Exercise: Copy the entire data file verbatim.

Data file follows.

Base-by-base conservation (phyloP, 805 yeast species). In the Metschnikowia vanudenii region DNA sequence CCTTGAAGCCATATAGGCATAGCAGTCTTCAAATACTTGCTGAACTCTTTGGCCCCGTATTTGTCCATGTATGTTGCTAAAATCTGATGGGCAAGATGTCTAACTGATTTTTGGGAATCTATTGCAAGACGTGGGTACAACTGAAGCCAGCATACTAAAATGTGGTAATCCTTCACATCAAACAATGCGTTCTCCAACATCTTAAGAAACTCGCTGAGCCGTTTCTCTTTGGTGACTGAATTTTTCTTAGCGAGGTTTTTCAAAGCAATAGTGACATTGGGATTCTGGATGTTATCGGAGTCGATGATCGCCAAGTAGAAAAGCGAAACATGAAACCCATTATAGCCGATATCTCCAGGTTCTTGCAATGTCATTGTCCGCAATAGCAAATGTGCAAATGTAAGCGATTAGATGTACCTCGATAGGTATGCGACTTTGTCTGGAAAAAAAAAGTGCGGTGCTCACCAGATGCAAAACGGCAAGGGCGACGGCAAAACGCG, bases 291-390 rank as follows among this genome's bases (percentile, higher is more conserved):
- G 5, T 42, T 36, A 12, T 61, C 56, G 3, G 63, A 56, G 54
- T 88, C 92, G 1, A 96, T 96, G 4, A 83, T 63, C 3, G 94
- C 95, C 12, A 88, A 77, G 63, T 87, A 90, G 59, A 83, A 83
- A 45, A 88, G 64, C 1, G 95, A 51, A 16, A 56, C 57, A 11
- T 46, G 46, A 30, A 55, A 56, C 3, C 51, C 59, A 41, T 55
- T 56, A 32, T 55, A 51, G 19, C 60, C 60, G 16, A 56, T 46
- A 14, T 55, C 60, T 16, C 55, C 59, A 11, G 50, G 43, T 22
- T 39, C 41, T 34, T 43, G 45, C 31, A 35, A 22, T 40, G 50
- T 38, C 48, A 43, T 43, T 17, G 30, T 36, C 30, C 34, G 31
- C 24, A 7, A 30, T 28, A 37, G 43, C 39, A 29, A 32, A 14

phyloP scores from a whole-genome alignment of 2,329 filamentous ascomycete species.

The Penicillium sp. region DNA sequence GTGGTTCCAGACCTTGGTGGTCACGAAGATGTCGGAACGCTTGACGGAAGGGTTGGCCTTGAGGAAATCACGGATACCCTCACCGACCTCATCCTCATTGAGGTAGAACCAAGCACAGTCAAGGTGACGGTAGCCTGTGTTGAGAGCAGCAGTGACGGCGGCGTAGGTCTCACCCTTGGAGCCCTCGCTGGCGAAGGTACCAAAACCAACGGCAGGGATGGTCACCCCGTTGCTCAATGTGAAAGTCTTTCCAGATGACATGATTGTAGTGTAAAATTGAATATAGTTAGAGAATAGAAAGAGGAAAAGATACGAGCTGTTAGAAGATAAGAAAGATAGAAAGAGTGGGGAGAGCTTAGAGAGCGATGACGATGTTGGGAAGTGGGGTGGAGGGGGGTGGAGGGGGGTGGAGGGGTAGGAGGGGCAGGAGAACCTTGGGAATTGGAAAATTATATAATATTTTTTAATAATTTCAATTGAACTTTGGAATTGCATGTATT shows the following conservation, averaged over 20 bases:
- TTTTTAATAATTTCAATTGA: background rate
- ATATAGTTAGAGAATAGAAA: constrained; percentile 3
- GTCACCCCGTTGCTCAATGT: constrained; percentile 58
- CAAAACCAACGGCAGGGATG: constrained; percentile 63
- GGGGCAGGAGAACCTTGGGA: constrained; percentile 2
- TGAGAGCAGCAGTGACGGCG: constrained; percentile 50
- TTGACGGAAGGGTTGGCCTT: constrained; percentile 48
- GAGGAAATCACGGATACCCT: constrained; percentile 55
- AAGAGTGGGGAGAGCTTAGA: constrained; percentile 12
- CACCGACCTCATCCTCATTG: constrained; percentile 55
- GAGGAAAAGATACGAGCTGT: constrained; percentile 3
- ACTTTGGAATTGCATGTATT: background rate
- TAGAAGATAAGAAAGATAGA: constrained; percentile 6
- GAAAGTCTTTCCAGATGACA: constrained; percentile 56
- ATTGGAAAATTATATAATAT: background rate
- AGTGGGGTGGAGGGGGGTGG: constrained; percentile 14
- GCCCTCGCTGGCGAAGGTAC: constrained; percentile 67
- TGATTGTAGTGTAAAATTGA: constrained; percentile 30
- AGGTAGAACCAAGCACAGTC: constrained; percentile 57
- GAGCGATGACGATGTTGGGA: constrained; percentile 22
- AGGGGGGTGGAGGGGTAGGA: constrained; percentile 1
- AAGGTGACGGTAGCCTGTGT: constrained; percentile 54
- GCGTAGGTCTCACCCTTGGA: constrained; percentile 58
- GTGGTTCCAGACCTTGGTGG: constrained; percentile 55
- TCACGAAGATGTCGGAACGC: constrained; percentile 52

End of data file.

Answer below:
Base-by-base conservation (phyloP, 805 yeast species). In the Metschnikowia vanudenii region DNA sequence CCTTGAAGCCATATAGGCATAGCAGTCTTCAAATACTTGCTGAACTCTTTGGCCCCGTATTTGTCCATGTATGTTGCTAAAATCTGATGGGCAAGATGTCTAACTGATTTTTGGGAATCTATTGCAAGACGTGGGTACAACTGAAGCCAGCATACTAAAATGTGGTAATCCTTCACATCAAACAATGCGTTCTCCAACATCTTAAGAAACTCGCTGAGCCGTTTCTCTTTGGTGACTGAATTTTTCTTAGCGAGGTTTTTCAAAGCAATAGTGACATTGGGATTCTGGATGTTATCGGAGTCGATGATCGCCAAGTAGAAAAGCGAAACATGAAACCCATTATAGCCGATATCTCCAGGTTCTTGCAATGTCATTGTCCGCAATAGCAAATGTGCAAATGTAAGCGATTAGATGTACCTCGATAGGTATGCGACTTTGTCTGGAAAAAAAAAGTGCGGTGCTCACCAGATGCAAAACGGCAAGGGCGACGGCAAAACGCG, bases 291-390 rank as follows among this genome's bases (percentile, higher is more conserved):
- G 5, T 42, T 36, A 12, T 61, C 56, G 3, G 63, A 56, G 54
- T 88, C 92, G 1, A 96, T 96, G 4, A 83, T 63, C 3, G 94
- C 95, C 12, A 88, A 77, G 63, T 87, A 90, G 59, A 83, A 83
- A 45, A 88, G 64, C 1, G 95, A 51, A 16, A 56, C 57, A 11
- T 46, G 46, A 30, A 55, A 56, C 3, C 51, C 59, A 41, T 55
- T 56, A 32, T 55, A 51, G 19, C 60, C 60, G 16, A 56, T 46
- A 14, T 55, C 60, T 16, C 55, C 59, A 11, G 50, G 43, T 22
- T 39, C 41, T 34, T 43, G 45, C 31, A 35, A 22, T 40, G 50
- T 38, C 48, A 43, T 43, T 17, G 30, T 36, C 30, C 34, G 31
- C 24, A 7, A 30, T 28, A 37, G 43, C 39, A 29, A 32, A 14

phyloP scores from a whole-genome alignment of 2,329 filamentous ascomycete species.

The Penicillium sp. region DNA sequence GTGGTTCCAGACCTTGGTGGTCACGAAGATGTCGGAACGCTTGACGGAAGGGTTGGCCTTGAGGAAATCACGGATACCCTCACCGACCTCATCCTCATTGAGGTAGAACCAAGCACAGTCAAGGTGACGGTAGCCTGTGTTGAGAGCAGCAGTGACGGCGGCGTAGGTCTCACCCTTGGAGCCCTCGCTGGCGAAGGTACCAAAACCAACGGCAGGGATGGTCACCCCGTTGCTCAATGTGAAAGTCTTTCCAGATGACATGATTGTAGTGTAAAATTGAATATAGTTAGAGAATAGAAAGAGGAAAAGATACGAGCTGTTAGAAGATAAGAAAGATAGAAAGAGTGGGGAGAGCTTAGAGAGCGATGACGATGTTGGGAAGTGGGGTGGAGGGGGGTGGAGGGGGGTGGAGGGGTAGGAGGGGCAGGAGAACCTTGGGAATTGGAAAATTATATAATATTTTTTAATAATTTCAATTGAACTTTGGAATTGCATGTATT shows the following conservation, averaged over 20 bases:
- TTTTTAATAATTTCAATTGA: background rate
- ATATAGTTAGAGAATAGAAA: constrained; percentile 3
- GTCACCCCGTTGCTCAATGT: constrained; percentile 58
- CAAAACCAACGGCAGGGATG: constrained; percentile 63
- GGGGCAGGAGAACCTTGGGA: constrained; percentile 2
- TGAGAGCAGCAGTGACGGCG: constrained; percentile 50
- TTGACGGAAGGGTTGGCCTT: constrained; percentile 48
- GAGGAAATCACGGATACCCT: constrained; percentile 55
- AAGAGTGGGGAGAGCTTAGA: constrained; percentile 12
- CACCGACCTCATCCTCATTG: constrained; percentile 55
- GAGGAAAAGATACGAGCTGT: constrained; percentile 3
- ACTTTGGAATTGCATGTATT: background rate
- TAGAAGATAAGAAAGATAGA: constrained; percentile 6
- GAAAGTCTTTCCAGATGACA: constrained; percentile 56
- ATTGGAAAATTATATAATAT: background rate
- AGTGGGGTGGAGGGGGGTGG: constrained; percentile 14
- GCCCTCGCTGGCGAAGGTAC: constrained; percentile 67
- TGATTGTAGTGTAAAATTGA: constrained; percentile 30
- AGGTAGAACCAAGCACAGTC: constrained; percentile 57
- GAGCGATGACGATGTTGGGA: constrained; percentile 22
- AGGGGGGTGGAGGGGTAGGA: constrained; percentile 1
- AAGGTGACGGTAGCCTGTGT: constrained; percentile 54
- GCGTAGGTCTCACCCTTGGA: constrained; percentile 58
- GTGGTTCCAGACCTTGGTGG: constrained; percentile 55
- TCACGAAGATGTCGGAACGC: constrained; percentile 52